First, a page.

Did you know that women experience twice as much depression as men? Would that be because we’re more sensitive? I think not. The explanation which best fits is that we are more affected by hormonal shifts which influence our brain chemistry, particulary around times when our lives change dramatically-like pregnancy and post-birth.
In fact, 1 in 8 women will experience a clinical episode of depression, anxiety, etc. during pregnancy, postpartum and menopause, which is greater than the occurence of most health conditions. So, what will it take for emotional health to become an integral part of women’s health? Why aren’t women being routinely screened for mood and anxiety conditions? How can health conditions which have such a profound impact on developing families continue to be ignored?
I was having this conversation Friday with a local journalist and told him that women must lead the charge like we’ve done with breast cancer. We must come forward and share our stories to support each other in getting the help we need and deserve. We must be prepared to educate our health providers and make it clear that we expect to be cared for-body, mind, heart and soul. We must challenge our own biases about anxiety and depression, and accept them as “health conditions” just like heart disease or diabetes.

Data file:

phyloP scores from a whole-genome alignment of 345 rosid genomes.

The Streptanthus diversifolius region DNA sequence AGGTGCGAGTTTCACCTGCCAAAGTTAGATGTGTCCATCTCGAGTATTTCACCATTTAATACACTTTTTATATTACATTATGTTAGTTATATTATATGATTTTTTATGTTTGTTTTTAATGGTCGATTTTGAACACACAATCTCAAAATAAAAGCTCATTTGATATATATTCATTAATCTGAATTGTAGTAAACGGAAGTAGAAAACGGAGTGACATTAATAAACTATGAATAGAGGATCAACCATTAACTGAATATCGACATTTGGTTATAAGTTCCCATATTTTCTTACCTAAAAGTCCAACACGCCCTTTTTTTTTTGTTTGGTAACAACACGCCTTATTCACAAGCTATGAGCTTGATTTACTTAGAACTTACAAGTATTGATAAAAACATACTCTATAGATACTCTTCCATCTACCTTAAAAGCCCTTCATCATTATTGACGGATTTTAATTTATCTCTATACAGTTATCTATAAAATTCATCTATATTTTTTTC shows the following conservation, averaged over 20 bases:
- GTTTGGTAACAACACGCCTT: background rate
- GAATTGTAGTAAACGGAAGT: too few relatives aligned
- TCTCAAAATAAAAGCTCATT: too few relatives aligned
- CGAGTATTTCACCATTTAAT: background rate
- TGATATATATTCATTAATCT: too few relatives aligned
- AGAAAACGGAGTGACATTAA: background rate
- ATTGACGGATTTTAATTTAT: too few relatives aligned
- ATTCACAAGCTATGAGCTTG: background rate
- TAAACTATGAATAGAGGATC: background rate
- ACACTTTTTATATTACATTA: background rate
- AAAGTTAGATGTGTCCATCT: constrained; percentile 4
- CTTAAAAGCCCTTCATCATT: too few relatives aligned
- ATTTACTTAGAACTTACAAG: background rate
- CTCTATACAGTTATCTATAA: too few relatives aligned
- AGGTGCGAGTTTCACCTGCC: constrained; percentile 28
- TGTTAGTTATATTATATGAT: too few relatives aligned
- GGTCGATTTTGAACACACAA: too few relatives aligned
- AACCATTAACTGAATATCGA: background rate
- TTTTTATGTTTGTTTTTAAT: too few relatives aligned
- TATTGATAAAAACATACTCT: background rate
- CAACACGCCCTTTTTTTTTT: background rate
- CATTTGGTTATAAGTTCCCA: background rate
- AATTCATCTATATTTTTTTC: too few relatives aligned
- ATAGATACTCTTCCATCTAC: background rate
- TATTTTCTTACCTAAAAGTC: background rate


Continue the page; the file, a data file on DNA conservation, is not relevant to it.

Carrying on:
Ghandi said, “Become the change you want to see in the world.”
To learn more about hormones and mood, read Women’s Moods about pregnancy and postpartum, The Wisdom of Menopause, and visit www.womenshealth.gov.
According to a recent article by Dr. Oz, sex has some of the same stress-relieving benefits as exercise. In a recent animal study, they found that daily sexual experiences over two-weeks, reduced the release of cortisol, a major stress hormone, increased the brain’s ability to create and support new brain cells, and decreased anxietylike behavior.
Sound like good news? It would be except many women report losing their interest and desire for sex as they get older, and especially once they become moms. Likewise, negative messages they learned growing up may intensify their lack of libido.
For women, sexual desire derives from emotional as well as physical chemistry. Women want to feel an emotional connection with their partners, and when this is absent as often happens over time especially when raising a family, sexual interest diminishes. Midlife is a time when men and women often turn to affairs to rekindle the spark they once felt with their original partner. However, once the honeymoon ends with the new partner, sexual desire may fade too.
The solution is that we must nourish our relationships with our current partners like we do our children, friends or anyone we love. Then emotional intimacy kindles desire and physical intimacy kindles an emotional connection. And the added benefit, sex is good for our brains. Who Knew???
I’m writing a new book about hormones, libido/desire and intimacy in women. If you have questions or would like to share your stories, please comment or e-mail firstname.lastname@example.org.